The Kota Kinabalu City Mosque is a massive mosque that can hold up to 12,000 worshippers at one time. It was built in the year 2000 on the very edge of a man-made lagoon and was designed to resemble the final resting place of Mohammed. During the day it is reflected on the blue waters of the lagoon. At night, when the mosque is lit up with warm, golden light, it also reflects brightly on the water, lending it the illusion that the Kota Kinabalu City Mosque floats on the lagoon. The sight of this mosque lit up at night is considered one of the most beautiful views in Malaysia.
Jalan Teluk Likas, Kampung Likas, 88400 Kota Kinabalu, Sabah, Malaysia, Phone: +60-88-43-58-91
13.Kuala Lumpur Bird Park
© Courtesy of 5415161 - Fotolia.com
Home to more than 200 species of birds, the Kuala Lumpur Bird Park is an aviary located in the Lake Gardens of Kuala Lumpur. There are more than 3,000 birds in the park, both local and foreign, and they are divided into four zones based on type of bird and habitat. In Zones One and Two, visitors will find the free-flight zone, where the birds are able to fly where they wish within the park. These zones include birds such as pigeons, storks, and peacocks. Zone Three is reserved for hornbills, and gives visitors the feeling of being inside the rainforest habitat that is home to these species. In Zone Four, birds are divided into specific aviaries for flightless birds like ostriches and emus, waterfall birds like storks, and much more.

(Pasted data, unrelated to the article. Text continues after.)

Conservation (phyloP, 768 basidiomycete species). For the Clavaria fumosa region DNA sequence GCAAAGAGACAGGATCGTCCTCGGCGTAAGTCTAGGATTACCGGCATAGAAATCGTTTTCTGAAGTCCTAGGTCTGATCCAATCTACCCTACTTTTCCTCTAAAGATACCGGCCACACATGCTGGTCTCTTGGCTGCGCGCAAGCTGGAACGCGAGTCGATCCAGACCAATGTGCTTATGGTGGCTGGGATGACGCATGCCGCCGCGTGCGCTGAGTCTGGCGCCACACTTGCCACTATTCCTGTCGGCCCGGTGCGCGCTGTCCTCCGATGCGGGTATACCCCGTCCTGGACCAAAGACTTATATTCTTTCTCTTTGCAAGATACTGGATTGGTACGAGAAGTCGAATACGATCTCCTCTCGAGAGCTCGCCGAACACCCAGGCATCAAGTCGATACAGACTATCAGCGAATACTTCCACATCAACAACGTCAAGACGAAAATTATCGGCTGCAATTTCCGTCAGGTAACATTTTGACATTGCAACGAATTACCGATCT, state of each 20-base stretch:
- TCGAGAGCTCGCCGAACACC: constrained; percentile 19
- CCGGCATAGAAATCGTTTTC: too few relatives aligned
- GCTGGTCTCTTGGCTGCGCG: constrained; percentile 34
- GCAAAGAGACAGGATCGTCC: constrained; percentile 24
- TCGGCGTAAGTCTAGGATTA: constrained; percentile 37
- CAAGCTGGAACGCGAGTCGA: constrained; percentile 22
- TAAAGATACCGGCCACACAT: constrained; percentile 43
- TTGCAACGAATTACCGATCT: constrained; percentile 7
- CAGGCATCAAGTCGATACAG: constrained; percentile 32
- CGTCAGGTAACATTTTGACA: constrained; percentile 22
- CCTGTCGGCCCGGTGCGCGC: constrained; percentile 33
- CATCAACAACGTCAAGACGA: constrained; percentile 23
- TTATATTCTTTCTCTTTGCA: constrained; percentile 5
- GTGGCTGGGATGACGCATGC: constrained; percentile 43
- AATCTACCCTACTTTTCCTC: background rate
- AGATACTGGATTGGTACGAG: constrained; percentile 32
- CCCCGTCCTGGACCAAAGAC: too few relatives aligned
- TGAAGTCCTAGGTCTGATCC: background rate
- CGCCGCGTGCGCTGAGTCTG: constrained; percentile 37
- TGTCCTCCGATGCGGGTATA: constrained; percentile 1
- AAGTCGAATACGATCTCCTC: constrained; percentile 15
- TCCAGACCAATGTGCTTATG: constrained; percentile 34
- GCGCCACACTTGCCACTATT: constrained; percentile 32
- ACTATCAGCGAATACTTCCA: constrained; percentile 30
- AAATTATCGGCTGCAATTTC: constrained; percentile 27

KL Bird Park, 920, Jalan Cenderawasih, Perdana Botanical Gardens, 50480 Kuala Lumpur, Federal Territory of Kuala Lumpur, Malaysia, Phone: +6-03-22-72-10-10
14.Kuala Lumpur Tower
© Courtesy of Dmitry V. Petrenko - Fotolia.com
The Kuala Lumpur Tower is a distinctive part of the city’s skyline, and it rises up in a tall, thin spire topped with a bulbous upper deck that includes a restaurant, banquet hall, and observation deck. It is located in the center of the city, but also inside the Bukit Nanas Forest Reserve, making it the only tower in the entire world located in a forest. Visitors can take an elevator to the observation deck, where they will be rewarded with lovely views of the city. For those with more adventurous tastes, Kuala Lumpur Tower is also known as a World Base-jump Center, and offers opportunities for experienced guests to jump from the tower.